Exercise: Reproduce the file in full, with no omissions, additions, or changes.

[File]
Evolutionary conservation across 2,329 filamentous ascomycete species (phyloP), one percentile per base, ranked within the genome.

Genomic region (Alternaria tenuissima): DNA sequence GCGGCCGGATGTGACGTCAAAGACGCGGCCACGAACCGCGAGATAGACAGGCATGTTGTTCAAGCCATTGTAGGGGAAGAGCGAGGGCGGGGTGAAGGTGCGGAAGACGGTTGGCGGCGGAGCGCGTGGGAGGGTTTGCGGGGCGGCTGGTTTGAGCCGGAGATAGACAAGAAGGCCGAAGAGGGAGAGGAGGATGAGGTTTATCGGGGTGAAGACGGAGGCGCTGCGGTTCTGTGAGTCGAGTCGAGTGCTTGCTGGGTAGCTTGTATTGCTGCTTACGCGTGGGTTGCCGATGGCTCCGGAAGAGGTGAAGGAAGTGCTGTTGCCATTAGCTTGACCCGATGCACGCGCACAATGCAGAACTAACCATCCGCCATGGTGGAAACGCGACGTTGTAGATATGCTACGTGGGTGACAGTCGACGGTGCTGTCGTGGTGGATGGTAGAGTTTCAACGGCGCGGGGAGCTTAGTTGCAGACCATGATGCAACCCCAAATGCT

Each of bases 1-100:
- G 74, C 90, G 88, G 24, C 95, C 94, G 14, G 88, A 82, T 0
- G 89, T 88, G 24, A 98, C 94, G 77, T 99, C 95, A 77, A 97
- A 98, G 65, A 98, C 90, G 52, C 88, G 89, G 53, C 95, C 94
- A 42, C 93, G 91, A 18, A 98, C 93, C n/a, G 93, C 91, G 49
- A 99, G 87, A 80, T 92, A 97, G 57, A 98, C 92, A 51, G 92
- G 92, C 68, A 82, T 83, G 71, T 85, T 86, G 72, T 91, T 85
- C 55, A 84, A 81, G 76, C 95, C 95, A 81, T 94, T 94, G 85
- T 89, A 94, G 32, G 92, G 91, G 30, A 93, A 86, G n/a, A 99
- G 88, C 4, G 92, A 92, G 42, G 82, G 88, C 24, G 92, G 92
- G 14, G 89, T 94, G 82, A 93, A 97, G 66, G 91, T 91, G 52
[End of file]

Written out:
Evolutionary conservation across 2,329 filamentous ascomycete species (phyloP), one percentile per base, ranked within the genome.

Genomic region (Alternaria tenuissima): DNA sequence GCGGCCGGATGTGACGTCAAAGACGCGGCCACGAACCGCGAGATAGACAGGCATGTTGTTCAAGCCATTGTAGGGGAAGAGCGAGGGCGGGGTGAAGGTGCGGAAGACGGTTGGCGGCGGAGCGCGTGGGAGGGTTTGCGGGGCGGCTGGTTTGAGCCGGAGATAGACAAGAAGGCCGAAGAGGGAGAGGAGGATGAGGTTTATCGGGGTGAAGACGGAGGCGCTGCGGTTCTGTGAGTCGAGTCGAGTGCTTGCTGGGTAGCTTGTATTGCTGCTTACGCGTGGGTTGCCGATGGCTCCGGAAGAGGTGAAGGAAGTGCTGTTGCCATTAGCTTGACCCGATGCACGCGCACAATGCAGAACTAACCATCCGCCATGGTGGAAACGCGACGTTGTAGATATGCTACGTGGGTGACAGTCGACGGTGCTGTCGTGGTGGATGGTAGAGTTTCAACGGCGCGGGGAGCTTAGTTGCAGACCATGATGCAACCCCAAATGCT

Each of bases 1-100:
- G 74, C 90, G 88, G 24, C 95, C 94, G 14, G 88, A 82, T 0
- G 89, T 88, G 24, A 98, C 94, G 77, T 99, C 95, A 77, A 97
- A 98, G 65, A 98, C 90, G 52, C 88, G 89, G 53, C 95, C 94
- A 42, C 93, G 91, A 18, A 98, C 93, C n/a, G 93, C 91, G 49
- A 99, G 87, A 80, T 92, A 97, G 57, A 98, C 92, A 51, G 92
- G 92, C 68, A 82, T 83, G 71, T 85, T 86, G 72, T 91, T 85
- C 55, A 84, A 81, G 76, C 95, C 95, A 81, T 94, T 94, G 85
- T 89, A 94, G 32, G 92, G 91, G 30, A 93, A 86, G n/a, A 99
- G 88, C 4, G 92, A 92, G 42, G 82, G 88, C 24, G 92, G 92
- G 14, G 89, T 94, G 82, A 93, A 97, G 66, G 91, T 91, G 52